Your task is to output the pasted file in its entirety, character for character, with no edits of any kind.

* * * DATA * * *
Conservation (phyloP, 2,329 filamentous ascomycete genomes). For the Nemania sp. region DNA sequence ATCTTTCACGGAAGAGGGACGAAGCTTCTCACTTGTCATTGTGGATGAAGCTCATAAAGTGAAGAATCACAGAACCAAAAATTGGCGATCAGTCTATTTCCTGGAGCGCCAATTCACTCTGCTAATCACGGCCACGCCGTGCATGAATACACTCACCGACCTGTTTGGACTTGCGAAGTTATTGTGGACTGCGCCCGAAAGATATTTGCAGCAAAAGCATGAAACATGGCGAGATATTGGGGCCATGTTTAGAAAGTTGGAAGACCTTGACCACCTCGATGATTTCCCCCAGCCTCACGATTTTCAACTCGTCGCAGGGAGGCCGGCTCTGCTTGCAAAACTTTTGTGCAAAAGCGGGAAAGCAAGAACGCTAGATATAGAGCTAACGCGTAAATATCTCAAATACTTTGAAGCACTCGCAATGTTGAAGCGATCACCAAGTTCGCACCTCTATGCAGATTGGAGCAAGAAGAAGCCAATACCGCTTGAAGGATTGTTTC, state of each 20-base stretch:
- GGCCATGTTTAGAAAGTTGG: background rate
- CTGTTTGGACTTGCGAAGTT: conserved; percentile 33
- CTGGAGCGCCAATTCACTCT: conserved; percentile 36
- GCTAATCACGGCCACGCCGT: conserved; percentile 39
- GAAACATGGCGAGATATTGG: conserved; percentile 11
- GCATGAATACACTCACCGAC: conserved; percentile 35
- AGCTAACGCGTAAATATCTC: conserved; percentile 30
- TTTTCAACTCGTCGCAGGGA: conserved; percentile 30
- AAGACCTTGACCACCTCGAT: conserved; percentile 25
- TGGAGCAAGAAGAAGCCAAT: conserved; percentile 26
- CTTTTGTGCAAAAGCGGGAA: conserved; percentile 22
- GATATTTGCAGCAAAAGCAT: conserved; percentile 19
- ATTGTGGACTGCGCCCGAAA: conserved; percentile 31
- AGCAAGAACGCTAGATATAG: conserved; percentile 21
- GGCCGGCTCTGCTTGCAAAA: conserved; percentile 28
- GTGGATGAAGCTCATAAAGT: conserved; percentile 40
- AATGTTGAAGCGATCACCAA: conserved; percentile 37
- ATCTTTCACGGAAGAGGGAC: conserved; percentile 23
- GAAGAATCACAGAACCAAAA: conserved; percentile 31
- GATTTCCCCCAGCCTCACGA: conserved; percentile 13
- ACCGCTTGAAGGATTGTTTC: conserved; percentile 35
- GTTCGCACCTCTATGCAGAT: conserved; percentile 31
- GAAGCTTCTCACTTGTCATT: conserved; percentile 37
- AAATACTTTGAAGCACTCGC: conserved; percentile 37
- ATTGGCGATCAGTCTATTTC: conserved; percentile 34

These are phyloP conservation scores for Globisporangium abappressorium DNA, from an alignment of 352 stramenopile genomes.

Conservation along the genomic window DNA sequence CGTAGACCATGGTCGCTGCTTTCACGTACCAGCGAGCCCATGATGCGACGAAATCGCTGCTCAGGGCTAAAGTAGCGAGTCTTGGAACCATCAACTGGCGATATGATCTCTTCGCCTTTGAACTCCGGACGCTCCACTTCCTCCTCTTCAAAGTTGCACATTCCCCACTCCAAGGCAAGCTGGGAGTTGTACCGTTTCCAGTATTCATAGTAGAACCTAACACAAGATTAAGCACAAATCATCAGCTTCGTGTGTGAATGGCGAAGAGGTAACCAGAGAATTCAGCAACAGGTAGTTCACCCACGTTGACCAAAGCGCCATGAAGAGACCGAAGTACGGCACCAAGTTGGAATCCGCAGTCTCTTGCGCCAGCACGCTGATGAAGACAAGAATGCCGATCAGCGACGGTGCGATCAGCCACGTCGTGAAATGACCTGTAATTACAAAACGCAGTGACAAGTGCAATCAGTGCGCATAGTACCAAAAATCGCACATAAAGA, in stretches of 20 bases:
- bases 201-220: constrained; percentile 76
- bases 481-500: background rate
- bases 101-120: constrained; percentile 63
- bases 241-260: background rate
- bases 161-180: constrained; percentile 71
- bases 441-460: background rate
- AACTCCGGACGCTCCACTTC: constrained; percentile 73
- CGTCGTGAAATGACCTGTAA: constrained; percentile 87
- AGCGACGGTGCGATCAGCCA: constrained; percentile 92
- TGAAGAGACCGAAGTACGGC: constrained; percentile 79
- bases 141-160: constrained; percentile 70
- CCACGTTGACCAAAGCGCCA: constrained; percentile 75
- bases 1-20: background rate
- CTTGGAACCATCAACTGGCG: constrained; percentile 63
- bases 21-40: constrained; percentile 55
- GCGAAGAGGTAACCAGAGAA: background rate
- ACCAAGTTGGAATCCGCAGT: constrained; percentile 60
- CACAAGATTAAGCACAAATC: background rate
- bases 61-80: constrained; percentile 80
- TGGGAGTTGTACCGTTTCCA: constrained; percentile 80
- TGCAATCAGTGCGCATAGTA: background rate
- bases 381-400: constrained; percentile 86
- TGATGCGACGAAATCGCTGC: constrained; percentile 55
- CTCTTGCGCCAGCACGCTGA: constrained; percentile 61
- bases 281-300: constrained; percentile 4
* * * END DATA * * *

Conservation (phyloP, 2,329 filamentous ascomycete genomes). For the Nemania sp. region DNA sequence ATCTTTCACGGAAGAGGGACGAAGCTTCTCACTTGTCATTGTGGATGAAGCTCATAAAGTGAAGAATCACAGAACCAAAAATTGGCGATCAGTCTATTTCCTGGAGCGCCAATTCACTCTGCTAATCACGGCCACGCCGTGCATGAATACACTCACCGACCTGTTTGGACTTGCGAAGTTATTGTGGACTGCGCCCGAAAGATATTTGCAGCAAAAGCATGAAACATGGCGAGATATTGGGGCCATGTTTAGAAAGTTGGAAGACCTTGACCACCTCGATGATTTCCCCCAGCCTCACGATTTTCAACTCGTCGCAGGGAGGCCGGCTCTGCTTGCAAAACTTTTGTGCAAAAGCGGGAAAGCAAGAACGCTAGATATAGAGCTAACGCGTAAATATCTCAAATACTTTGAAGCACTCGCAATGTTGAAGCGATCACCAAGTTCGCACCTCTATGCAGATTGGAGCAAGAAGAAGCCAATACCGCTTGAAGGATTGTTTC, state of each 20-base stretch:
- GGCCATGTTTAGAAAGTTGG: background rate
- CTGTTTGGACTTGCGAAGTT: conserved; percentile 33
- CTGGAGCGCCAATTCACTCT: conserved; percentile 36
- GCTAATCACGGCCACGCCGT: conserved; percentile 39
- GAAACATGGCGAGATATTGG: conserved; percentile 11
- GCATGAATACACTCACCGAC: conserved; percentile 35
- AGCTAACGCGTAAATATCTC: conserved; percentile 30
- TTTTCAACTCGTCGCAGGGA: conserved; percentile 30
- AAGACCTTGACCACCTCGAT: conserved; percentile 25
- TGGAGCAAGAAGAAGCCAAT: conserved; percentile 26
- CTTTTGTGCAAAAGCGGGAA: conserved; percentile 22
- GATATTTGCAGCAAAAGCAT: conserved; percentile 19
- ATTGTGGACTGCGCCCGAAA: conserved; percentile 31
- AGCAAGAACGCTAGATATAG: conserved; percentile 21
- GGCCGGCTCTGCTTGCAAAA: conserved; percentile 28
- GTGGATGAAGCTCATAAAGT: conserved; percentile 40
- AATGTTGAAGCGATCACCAA: conserved; percentile 37
- ATCTTTCACGGAAGAGGGAC: conserved; percentile 23
- GAAGAATCACAGAACCAAAA: conserved; percentile 31
- GATTTCCCCCAGCCTCACGA: conserved; percentile 13
- ACCGCTTGAAGGATTGTTTC: conserved; percentile 35
- GTTCGCACCTCTATGCAGAT: conserved; percentile 31
- GAAGCTTCTCACTTGTCATT: conserved; percentile 37
- AAATACTTTGAAGCACTCGC: conserved; percentile 37
- ATTGGCGATCAGTCTATTTC: conserved; percentile 34

These are phyloP conservation scores for Globisporangium abappressorium DNA, from an alignment of 352 stramenopile genomes.

Conservation along the genomic window DNA sequence CGTAGACCATGGTCGCTGCTTTCACGTACCAGCGAGCCCATGATGCGACGAAATCGCTGCTCAGGGCTAAAGTAGCGAGTCTTGGAACCATCAACTGGCGATATGATCTCTTCGCCTTTGAACTCCGGACGCTCCACTTCCTCCTCTTCAAAGTTGCACATTCCCCACTCCAAGGCAAGCTGGGAGTTGTACCGTTTCCAGTATTCATAGTAGAACCTAACACAAGATTAAGCACAAATCATCAGCTTCGTGTGTGAATGGCGAAGAGGTAACCAGAGAATTCAGCAACAGGTAGTTCACCCACGTTGACCAAAGCGCCATGAAGAGACCGAAGTACGGCACCAAGTTGGAATCCGCAGTCTCTTGCGCCAGCACGCTGATGAAGACAAGAATGCCGATCAGCGACGGTGCGATCAGCCACGTCGTGAAATGACCTGTAATTACAAAACGCAGTGACAAGTGCAATCAGTGCGCATAGTACCAAAAATCGCACATAAAGA, in stretches of 20 bases:
- bases 201-220: constrained; percentile 76
- bases 481-500: background rate
- bases 101-120: constrained; percentile 63
- bases 241-260: background rate
- bases 161-180: constrained; percentile 71
- bases 441-460: background rate
- AACTCCGGACGCTCCACTTC: constrained; percentile 73
- CGTCGTGAAATGACCTGTAA: constrained; percentile 87
- AGCGACGGTGCGATCAGCCA: constrained; percentile 92
- TGAAGAGACCGAAGTACGGC: constrained; percentile 79
- bases 141-160: constrained; percentile 70
- CCACGTTGACCAAAGCGCCA: constrained; percentile 75
- bases 1-20: background rate
- CTTGGAACCATCAACTGGCG: constrained; percentile 63
- bases 21-40: constrained; percentile 55
- GCGAAGAGGTAACCAGAGAA: background rate
- ACCAAGTTGGAATCCGCAGT: constrained; percentile 60
- CACAAGATTAAGCACAAATC: background rate
- bases 61-80: constrained; percentile 80
- TGGGAGTTGTACCGTTTCCA: constrained; percentile 80
- TGCAATCAGTGCGCATAGTA: background rate
- bases 381-400: constrained; percentile 86
- TGATGCGACGAAATCGCTGC: constrained; percentile 55
- CTCTTGCGCCAGCACGCTGA: constrained; percentile 61
- bases 281-300: constrained; percentile 4